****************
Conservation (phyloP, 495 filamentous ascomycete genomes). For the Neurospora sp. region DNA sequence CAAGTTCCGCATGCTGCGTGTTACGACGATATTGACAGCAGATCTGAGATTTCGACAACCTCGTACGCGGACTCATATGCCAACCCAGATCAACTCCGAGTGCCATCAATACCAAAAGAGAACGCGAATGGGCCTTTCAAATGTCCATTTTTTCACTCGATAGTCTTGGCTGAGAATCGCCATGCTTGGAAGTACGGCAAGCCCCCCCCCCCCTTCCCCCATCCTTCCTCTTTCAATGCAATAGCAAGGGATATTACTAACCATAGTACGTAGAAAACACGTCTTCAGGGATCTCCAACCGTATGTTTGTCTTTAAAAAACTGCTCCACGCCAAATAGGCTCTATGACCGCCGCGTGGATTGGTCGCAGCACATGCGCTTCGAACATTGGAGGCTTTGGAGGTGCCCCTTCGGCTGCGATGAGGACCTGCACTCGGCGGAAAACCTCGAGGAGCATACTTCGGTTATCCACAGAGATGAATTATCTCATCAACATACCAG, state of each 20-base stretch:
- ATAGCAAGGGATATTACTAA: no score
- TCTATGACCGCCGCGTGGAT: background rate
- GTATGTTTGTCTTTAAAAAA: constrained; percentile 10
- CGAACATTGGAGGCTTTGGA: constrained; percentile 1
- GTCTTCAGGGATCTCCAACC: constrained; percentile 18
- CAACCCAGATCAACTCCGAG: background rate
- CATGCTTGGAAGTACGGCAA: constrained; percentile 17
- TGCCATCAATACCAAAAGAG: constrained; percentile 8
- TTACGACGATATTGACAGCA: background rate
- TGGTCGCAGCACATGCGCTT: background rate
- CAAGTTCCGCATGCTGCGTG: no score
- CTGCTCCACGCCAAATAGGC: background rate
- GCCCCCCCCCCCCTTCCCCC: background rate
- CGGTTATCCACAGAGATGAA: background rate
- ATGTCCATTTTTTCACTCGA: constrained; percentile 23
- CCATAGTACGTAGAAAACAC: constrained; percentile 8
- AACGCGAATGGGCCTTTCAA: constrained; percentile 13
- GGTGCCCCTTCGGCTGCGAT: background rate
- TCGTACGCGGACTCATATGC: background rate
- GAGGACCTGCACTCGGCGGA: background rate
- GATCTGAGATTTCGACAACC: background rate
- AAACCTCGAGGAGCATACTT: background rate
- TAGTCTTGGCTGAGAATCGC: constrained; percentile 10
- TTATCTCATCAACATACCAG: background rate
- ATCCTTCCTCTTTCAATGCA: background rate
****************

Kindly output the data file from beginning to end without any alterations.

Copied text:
Conservation (phyloP, 495 filamentous ascomycete genomes). For the Neurospora sp. region DNA sequence CAAGTTCCGCATGCTGCGTGTTACGACGATATTGACAGCAGATCTGAGATTTCGACAACCTCGTACGCGGACTCATATGCCAACCCAGATCAACTCCGAGTGCCATCAATACCAAAAGAGAACGCGAATGGGCCTTTCAAATGTCCATTTTTTCACTCGATAGTCTTGGCTGAGAATCGCCATGCTTGGAAGTACGGCAAGCCCCCCCCCCCCTTCCCCCATCCTTCCTCTTTCAATGCAATAGCAAGGGATATTACTAACCATAGTACGTAGAAAACACGTCTTCAGGGATCTCCAACCGTATGTTTGTCTTTAAAAAACTGCTCCACGCCAAATAGGCTCTATGACCGCCGCGTGGATTGGTCGCAGCACATGCGCTTCGAACATTGGAGGCTTTGGAGGTGCCCCTTCGGCTGCGATGAGGACCTGCACTCGGCGGAAAACCTCGAGGAGCATACTTCGGTTATCCACAGAGATGAATTATCTCATCAACATACCAG, state of each 20-base stretch:
- ATAGCAAGGGATATTACTAA: no score
- TCTATGACCGCCGCGTGGAT: background rate
- GTATGTTTGTCTTTAAAAAA: constrained; percentile 10
- CGAACATTGGAGGCTTTGGA: constrained; percentile 1
- GTCTTCAGGGATCTCCAACC: constrained; percentile 18
- CAACCCAGATCAACTCCGAG: background rate
- CATGCTTGGAAGTACGGCAA: constrained; percentile 17
- TGCCATCAATACCAAAAGAG: constrained; percentile 8
- TTACGACGATATTGACAGCA: background rate
- TGGTCGCAGCACATGCGCTT: background rate
- CAAGTTCCGCATGCTGCGTG: no score
- CTGCTCCACGCCAAATAGGC: background rate
- GCCCCCCCCCCCCTTCCCCC: background rate
- CGGTTATCCACAGAGATGAA: background rate
- ATGTCCATTTTTTCACTCGA: constrained; percentile 23
- CCATAGTACGTAGAAAACAC: constrained; percentile 8
- AACGCGAATGGGCCTTTCAA: constrained; percentile 13
- GGTGCCCCTTCGGCTGCGAT: background rate
- TCGTACGCGGACTCATATGC: background rate
- GAGGACCTGCACTCGGCGGA: background rate
- GATCTGAGATTTCGACAACC: background rate
- AAACCTCGAGGAGCATACTT: background rate
- TAGTCTTGGCTGAGAATCGC: constrained; percentile 10
- TTATCTCATCAACATACCAG: background rate
- ATCCTTCCTCTTTCAATGCA: background rate